Two successful microentrepreneurs – Alvin Abaja and Rona Bautista – gave testimonials during the celebration. Alvin, the owner of Buchi King, started with only four employees and now employs 21 workers as his innovative product attracted more and more patrons. Rona, on the other hand owns Luce Global Environmental Health and Safety Specialist Inc, a trading company that grew from a small enterprise into a corporation that now supplies safety gloves, shoes, helmets to companies big industries.

 

Through the likes of Alvin and Rona, and the many aspiring microentrepreneurs it has helped, CMDC continues to enable and uplift the skills of these individuals so they can improve their lot in life and help others through the jobs they generate.

Citi Philippines CEO Batara Sianturi (3rd from left) and Corporate Affairs Director Aneth Lim (rightmost) join (from left) Bayan Academy executive director Raul Manikan in congratulating Luce Global Environmental Health & Safety Specialist Inc.’s Rona Bautista and Buchi King’s Alvin Abaja and Christian Caparas, two micro businesses that have considerably grown their assets and income following their participation in CMDC.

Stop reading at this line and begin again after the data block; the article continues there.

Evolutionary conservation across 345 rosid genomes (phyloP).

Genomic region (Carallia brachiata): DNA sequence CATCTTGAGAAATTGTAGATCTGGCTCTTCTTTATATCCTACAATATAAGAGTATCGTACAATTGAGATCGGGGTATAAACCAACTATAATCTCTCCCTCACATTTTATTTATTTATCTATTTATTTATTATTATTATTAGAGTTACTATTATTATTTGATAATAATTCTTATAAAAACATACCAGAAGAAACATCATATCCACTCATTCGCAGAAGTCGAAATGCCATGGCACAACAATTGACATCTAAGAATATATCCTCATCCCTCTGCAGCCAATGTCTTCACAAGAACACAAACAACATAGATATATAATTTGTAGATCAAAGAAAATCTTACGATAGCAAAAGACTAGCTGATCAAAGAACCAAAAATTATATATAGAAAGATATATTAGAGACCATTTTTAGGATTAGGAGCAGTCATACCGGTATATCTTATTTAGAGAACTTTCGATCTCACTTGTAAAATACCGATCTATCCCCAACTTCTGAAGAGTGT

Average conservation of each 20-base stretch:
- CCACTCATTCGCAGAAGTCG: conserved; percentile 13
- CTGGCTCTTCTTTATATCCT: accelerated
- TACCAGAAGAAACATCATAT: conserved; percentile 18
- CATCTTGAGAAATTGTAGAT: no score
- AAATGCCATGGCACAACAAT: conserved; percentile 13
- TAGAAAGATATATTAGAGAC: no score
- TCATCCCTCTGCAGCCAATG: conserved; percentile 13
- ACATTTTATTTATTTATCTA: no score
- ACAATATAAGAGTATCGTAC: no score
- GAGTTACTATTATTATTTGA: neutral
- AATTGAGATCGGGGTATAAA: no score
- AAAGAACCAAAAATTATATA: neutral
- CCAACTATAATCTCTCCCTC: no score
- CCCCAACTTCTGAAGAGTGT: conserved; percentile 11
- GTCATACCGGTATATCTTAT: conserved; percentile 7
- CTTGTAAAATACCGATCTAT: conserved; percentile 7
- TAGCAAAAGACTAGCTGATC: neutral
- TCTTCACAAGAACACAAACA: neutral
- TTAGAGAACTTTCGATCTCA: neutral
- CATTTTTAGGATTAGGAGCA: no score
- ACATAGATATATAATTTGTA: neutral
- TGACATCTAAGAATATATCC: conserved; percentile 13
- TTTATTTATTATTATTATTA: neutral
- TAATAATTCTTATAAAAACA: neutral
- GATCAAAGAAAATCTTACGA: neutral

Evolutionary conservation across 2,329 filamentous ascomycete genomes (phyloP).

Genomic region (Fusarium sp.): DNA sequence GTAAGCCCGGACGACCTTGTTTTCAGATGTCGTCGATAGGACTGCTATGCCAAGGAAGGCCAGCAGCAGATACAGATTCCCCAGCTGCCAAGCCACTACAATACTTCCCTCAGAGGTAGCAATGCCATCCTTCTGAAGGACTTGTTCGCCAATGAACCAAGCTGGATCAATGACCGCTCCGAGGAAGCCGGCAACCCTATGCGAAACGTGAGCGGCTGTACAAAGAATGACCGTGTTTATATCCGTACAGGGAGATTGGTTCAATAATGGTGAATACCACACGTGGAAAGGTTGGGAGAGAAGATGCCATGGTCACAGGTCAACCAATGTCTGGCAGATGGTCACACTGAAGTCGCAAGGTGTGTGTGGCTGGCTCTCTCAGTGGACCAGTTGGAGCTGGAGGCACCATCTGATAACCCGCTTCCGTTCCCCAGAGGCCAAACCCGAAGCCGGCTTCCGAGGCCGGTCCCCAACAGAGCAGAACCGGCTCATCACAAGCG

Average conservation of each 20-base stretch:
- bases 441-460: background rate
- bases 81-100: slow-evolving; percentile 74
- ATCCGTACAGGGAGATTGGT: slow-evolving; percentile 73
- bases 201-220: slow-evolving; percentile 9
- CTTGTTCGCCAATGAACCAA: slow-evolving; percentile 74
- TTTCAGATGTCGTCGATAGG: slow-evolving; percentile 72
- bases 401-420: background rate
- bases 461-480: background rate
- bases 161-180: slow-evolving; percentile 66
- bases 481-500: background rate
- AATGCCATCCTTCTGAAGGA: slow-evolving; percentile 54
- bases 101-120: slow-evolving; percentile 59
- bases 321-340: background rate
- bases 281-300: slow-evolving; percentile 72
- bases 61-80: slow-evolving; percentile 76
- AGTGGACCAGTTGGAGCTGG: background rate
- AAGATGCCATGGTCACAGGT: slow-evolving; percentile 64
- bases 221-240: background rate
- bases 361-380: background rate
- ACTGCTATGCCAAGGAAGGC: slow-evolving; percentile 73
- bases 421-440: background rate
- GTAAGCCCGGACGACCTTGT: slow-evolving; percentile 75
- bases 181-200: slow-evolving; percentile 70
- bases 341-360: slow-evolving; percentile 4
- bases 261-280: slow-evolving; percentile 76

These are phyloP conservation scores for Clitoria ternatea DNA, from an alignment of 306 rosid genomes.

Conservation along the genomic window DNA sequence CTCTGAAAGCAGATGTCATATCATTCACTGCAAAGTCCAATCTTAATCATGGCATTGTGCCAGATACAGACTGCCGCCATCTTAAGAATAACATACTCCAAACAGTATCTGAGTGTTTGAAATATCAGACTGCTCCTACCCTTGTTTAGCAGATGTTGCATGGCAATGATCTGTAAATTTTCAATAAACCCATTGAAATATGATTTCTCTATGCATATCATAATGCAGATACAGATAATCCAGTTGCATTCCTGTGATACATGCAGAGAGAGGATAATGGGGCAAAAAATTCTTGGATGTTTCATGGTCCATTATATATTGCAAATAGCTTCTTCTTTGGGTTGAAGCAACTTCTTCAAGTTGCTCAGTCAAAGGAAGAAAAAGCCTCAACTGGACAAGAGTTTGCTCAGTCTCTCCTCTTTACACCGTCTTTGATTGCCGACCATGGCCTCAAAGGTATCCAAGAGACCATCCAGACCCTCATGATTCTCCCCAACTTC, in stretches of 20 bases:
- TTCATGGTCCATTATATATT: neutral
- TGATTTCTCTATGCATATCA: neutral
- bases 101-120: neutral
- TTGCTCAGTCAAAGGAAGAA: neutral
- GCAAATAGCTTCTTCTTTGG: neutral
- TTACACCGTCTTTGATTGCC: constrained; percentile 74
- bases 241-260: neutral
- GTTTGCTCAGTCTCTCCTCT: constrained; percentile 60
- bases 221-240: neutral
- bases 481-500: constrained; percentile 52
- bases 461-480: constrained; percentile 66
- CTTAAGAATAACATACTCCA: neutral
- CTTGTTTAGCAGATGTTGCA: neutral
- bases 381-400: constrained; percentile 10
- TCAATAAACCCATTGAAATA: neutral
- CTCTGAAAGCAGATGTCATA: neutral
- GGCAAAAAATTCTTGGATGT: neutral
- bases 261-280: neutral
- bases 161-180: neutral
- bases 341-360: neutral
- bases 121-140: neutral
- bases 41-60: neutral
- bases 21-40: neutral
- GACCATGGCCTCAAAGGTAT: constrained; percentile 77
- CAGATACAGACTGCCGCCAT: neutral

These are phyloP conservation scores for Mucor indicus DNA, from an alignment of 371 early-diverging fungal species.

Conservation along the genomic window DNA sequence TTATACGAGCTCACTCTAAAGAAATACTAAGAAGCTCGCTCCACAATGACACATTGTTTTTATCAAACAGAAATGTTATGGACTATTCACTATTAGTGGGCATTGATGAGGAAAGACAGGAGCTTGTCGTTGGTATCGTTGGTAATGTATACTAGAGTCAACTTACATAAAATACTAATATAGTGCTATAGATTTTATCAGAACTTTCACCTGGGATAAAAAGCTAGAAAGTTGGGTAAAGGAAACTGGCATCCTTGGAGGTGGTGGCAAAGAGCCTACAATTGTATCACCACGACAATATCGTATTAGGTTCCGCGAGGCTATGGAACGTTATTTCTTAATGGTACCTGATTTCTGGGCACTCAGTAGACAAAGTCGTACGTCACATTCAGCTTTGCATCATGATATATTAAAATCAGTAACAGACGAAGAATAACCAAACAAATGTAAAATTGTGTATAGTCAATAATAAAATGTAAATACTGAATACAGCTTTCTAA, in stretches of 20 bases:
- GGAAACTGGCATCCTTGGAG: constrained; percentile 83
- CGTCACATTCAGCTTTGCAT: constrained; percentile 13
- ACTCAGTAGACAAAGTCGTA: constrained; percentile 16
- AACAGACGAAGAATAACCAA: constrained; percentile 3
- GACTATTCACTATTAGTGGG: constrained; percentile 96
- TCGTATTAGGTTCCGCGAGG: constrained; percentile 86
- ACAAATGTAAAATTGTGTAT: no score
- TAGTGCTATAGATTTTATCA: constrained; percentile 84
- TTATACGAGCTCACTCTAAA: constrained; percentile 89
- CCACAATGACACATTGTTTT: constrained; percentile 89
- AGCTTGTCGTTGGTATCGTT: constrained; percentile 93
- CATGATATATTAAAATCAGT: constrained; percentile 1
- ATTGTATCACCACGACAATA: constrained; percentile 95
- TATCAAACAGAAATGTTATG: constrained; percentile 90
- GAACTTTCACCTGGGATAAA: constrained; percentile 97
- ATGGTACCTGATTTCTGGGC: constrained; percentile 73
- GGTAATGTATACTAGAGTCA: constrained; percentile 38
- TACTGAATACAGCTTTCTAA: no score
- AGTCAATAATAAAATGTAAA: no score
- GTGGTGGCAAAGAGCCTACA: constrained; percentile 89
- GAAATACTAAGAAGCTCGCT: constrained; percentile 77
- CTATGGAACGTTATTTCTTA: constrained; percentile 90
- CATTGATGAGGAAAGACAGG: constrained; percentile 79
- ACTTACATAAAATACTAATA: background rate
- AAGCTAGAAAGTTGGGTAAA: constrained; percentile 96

Citi Philippines CEO Batara Sianturi (3rd from left) and Corporate Affairs Director Aneth Lim (rightmost) join (from left) Bayan Academy executive director Raul Manikan in congratulating Luce Global Environmental Health & Safety Specialist Inc.’s Rona Bautista and Buchi King’s Alvin Abaja and Christian Caparas, two micro businesses that have considerably grown their assets and income following their participation in CMDC.


 

 
 
 
 
 

Citi Microenterprise Development Center was cited for Social Empowerment in 2013 Asia Responsible Entrepreneurship Awards

The Citi Microenterprise Development Center, a three yearold training and coaching program for high potential microentrepreneurs, was adjudged the winner for the Social Empowerment category during the 2013 Asia Responsible Entrepreneurship Awards (AREA) held in Singapore.

 
Funded by Citi Foundation, and jointly implemented by Bayan Academy for Social Entrepreneurship and Human Resource Development Inc. and Citi Philippines, the organizers lauded these institutions for their contribution and commitment towards developing relevant and sustainable microenterprise development programs in the country.